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Microbial Electrosynthesis of Isobutyric, Butyric, Caproic Acids, and Corresponding Alcohols from Carbon Dioxide

ABSTRACT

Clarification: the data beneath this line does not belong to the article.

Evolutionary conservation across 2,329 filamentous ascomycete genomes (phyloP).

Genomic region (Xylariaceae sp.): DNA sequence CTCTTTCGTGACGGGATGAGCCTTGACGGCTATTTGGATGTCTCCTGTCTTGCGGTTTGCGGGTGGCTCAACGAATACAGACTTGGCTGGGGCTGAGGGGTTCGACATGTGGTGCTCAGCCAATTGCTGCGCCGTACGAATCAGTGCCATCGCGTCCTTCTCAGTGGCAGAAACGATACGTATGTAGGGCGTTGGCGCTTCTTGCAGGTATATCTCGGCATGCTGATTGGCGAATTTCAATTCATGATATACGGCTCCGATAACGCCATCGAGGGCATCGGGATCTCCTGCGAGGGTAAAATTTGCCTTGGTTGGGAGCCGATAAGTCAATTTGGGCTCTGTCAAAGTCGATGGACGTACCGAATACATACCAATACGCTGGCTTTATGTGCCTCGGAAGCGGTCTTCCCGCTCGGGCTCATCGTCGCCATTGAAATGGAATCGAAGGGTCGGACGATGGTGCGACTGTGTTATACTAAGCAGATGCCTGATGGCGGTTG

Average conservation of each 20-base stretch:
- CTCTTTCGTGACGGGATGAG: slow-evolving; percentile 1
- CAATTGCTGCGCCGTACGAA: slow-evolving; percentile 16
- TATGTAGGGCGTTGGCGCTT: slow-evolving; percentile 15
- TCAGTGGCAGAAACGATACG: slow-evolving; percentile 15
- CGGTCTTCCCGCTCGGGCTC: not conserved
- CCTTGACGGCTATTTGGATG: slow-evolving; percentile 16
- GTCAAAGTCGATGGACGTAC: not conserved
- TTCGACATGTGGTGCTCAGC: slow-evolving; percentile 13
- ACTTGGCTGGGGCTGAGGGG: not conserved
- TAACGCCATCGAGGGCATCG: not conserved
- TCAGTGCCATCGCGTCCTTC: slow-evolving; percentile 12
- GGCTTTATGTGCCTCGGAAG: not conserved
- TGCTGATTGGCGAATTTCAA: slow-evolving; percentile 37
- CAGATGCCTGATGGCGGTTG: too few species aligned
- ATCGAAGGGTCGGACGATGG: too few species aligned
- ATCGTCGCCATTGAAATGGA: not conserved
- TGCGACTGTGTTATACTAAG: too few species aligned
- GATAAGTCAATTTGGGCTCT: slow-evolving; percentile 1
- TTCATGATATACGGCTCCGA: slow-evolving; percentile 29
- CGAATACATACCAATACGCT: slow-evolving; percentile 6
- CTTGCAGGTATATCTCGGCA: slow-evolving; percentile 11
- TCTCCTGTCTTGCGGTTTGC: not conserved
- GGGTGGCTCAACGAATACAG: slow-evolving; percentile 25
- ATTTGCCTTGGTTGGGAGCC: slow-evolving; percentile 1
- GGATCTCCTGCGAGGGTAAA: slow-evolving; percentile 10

Supply of electrical energy to a mixed reactor microbiome enabled a sustainable production of C4 and C6 commodity chemicals and biofuels from carbon dioxide.Microbial electrosynthesis is potentially a sustainable biotechnology for the conversion of the greenhouse gas CO2 into carboxylic acids, thus far mostly limited to acetic acid (C2). Despite the environmental benefits of recycling CO2 emissions to counter global warming, bioelectrochemical production of acetate is not very attractive from an economic point of view. Conversely, carboxylates and corresponding alcohols with longer C content not only have a higher economical value as compared to acetate, but they are also relevant platform chemicals and fuels used on a diverse array of industrial applications. Here, we report on a specific mixed reactor microbiome capable of producing a mixture of C4 and C6 carboxylic acids (isobutyric, n-butyric, and n-caproic acids) and their corresponding alcohols (isobutanol, n-butanol, and n-hexanol) using CO2 as the sole carbon source and reducing power provided by an electrode. Metagenomic analysis supports the hypothesis of a sequential carbon chain elongation process comprised of acetogenesis, solventogenesis, and reverse β-oxidation, and that isobutyric acid is derived from the isomerization of n-butyric acid.

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